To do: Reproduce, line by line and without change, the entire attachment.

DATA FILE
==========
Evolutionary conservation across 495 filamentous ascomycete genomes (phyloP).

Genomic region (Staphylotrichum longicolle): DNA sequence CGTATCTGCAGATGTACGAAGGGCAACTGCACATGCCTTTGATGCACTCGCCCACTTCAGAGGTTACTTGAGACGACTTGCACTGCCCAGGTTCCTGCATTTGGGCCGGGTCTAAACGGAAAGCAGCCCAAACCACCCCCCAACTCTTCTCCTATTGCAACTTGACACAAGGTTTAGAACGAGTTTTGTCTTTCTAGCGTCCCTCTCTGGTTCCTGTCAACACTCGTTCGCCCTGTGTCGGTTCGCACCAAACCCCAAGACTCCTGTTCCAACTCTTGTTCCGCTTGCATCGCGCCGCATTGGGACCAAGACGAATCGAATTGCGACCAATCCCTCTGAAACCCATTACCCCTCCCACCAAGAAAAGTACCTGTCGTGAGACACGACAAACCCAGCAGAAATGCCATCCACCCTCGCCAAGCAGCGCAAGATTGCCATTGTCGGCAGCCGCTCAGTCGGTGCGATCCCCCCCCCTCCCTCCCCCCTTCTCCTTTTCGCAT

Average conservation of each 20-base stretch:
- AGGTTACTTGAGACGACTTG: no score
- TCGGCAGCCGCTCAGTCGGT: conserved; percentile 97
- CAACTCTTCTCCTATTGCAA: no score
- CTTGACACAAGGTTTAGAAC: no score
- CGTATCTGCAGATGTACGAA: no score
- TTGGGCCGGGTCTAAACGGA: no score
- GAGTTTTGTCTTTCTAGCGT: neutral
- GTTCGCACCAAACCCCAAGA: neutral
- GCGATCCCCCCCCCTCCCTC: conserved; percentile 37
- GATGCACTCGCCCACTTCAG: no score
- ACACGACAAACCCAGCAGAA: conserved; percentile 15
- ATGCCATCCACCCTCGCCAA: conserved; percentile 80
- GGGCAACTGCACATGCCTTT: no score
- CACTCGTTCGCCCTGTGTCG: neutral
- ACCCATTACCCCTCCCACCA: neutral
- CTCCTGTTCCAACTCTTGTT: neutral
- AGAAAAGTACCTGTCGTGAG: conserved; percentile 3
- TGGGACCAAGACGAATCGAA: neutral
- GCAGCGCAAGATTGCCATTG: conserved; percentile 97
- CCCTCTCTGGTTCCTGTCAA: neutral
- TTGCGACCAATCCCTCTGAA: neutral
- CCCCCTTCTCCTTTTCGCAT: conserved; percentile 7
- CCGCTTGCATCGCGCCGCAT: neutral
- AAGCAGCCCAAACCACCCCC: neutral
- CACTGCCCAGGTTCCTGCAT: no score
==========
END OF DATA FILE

Evolutionary conservation across 495 filamentous ascomycete genomes (phyloP).

Genomic region (Staphylotrichum longicolle): DNA sequence CGTATCTGCAGATGTACGAAGGGCAACTGCACATGCCTTTGATGCACTCGCCCACTTCAGAGGTTACTTGAGACGACTTGCACTGCCCAGGTTCCTGCATTTGGGCCGGGTCTAAACGGAAAGCAGCCCAAACCACCCCCCAACTCTTCTCCTATTGCAACTTGACACAAGGTTTAGAACGAGTTTTGTCTTTCTAGCGTCCCTCTCTGGTTCCTGTCAACACTCGTTCGCCCTGTGTCGGTTCGCACCAAACCCCAAGACTCCTGTTCCAACTCTTGTTCCGCTTGCATCGCGCCGCATTGGGACCAAGACGAATCGAATTGCGACCAATCCCTCTGAAACCCATTACCCCTCCCACCAAGAAAAGTACCTGTCGTGAGACACGACAAACCCAGCAGAAATGCCATCCACCCTCGCCAAGCAGCGCAAGATTGCCATTGTCGGCAGCCGCTCAGTCGGTGCGATCCCCCCCCCTCCCTCCCCCCTTCTCCTTTTCGCAT

Average conservation of each 20-base stretch:
- AGGTTACTTGAGACGACTTG: no score
- TCGGCAGCCGCTCAGTCGGT: conserved; percentile 97
- CAACTCTTCTCCTATTGCAA: no score
- CTTGACACAAGGTTTAGAAC: no score
- CGTATCTGCAGATGTACGAA: no score
- TTGGGCCGGGTCTAAACGGA: no score
- GAGTTTTGTCTTTCTAGCGT: neutral
- GTTCGCACCAAACCCCAAGA: neutral
- GCGATCCCCCCCCCTCCCTC: conserved; percentile 37
- GATGCACTCGCCCACTTCAG: no score
- ACACGACAAACCCAGCAGAA: conserved; percentile 15
- ATGCCATCCACCCTCGCCAA: conserved; percentile 80
- GGGCAACTGCACATGCCTTT: no score
- CACTCGTTCGCCCTGTGTCG: neutral
- ACCCATTACCCCTCCCACCA: neutral
- CTCCTGTTCCAACTCTTGTT: neutral
- AGAAAAGTACCTGTCGTGAG: conserved; percentile 3
- TGGGACCAAGACGAATCGAA: neutral
- GCAGCGCAAGATTGCCATTG: conserved; percentile 97
- CCCTCTCTGGTTCCTGTCAA: neutral
- TTGCGACCAATCCCTCTGAA: neutral
- CCCCCTTCTCCTTTTCGCAT: conserved; percentile 7
- CCGCTTGCATCGCGCCGCAT: neutral
- AAGCAGCCCAAACCACCCCC: neutral
- CACTGCCCAGGTTCCTGCAT: no score